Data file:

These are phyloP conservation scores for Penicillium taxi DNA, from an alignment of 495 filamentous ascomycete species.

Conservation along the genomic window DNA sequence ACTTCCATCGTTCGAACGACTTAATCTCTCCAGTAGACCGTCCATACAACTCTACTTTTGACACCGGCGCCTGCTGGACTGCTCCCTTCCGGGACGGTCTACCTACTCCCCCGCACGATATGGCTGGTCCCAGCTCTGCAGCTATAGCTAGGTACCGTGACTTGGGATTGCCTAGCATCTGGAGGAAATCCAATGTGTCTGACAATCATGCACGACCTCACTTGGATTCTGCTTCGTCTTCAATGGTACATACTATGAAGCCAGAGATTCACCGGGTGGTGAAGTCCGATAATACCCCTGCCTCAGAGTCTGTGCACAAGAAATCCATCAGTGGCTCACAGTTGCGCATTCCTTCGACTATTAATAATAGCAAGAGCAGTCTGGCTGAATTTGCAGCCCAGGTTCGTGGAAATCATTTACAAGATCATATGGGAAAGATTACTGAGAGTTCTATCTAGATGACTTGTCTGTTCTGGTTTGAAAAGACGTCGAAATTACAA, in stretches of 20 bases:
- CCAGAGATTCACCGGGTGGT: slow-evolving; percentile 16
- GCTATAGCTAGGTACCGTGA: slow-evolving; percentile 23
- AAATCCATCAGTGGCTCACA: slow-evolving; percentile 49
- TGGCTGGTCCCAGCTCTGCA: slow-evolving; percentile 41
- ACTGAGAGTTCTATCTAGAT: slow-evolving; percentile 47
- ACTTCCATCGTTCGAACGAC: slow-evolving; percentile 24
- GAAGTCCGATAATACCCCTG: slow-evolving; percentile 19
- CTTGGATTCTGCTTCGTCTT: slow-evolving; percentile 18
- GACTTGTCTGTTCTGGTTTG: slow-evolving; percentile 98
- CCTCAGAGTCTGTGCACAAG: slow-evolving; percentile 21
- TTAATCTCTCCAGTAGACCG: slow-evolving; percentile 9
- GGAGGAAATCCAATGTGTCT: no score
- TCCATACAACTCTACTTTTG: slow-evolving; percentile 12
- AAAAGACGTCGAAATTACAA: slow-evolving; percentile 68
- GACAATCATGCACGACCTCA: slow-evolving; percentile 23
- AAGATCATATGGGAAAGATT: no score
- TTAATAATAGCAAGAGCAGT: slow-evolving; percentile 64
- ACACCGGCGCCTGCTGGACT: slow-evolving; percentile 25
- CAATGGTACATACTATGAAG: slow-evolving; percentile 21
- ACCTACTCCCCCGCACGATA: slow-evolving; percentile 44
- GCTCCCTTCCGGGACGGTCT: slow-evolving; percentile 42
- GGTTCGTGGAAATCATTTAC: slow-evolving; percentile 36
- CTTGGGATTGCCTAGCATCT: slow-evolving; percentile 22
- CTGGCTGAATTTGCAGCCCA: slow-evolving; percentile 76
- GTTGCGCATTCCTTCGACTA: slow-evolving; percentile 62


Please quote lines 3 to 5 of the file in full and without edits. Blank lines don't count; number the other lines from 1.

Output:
- CCAGAGATTCACCGGGTGGT: slow-evolving; percentile 16
- GCTATAGCTAGGTACCGTGA: slow-evolving; percentile 23
- AAATCCATCAGTGGCTCACA: slow-evolving; percentile 49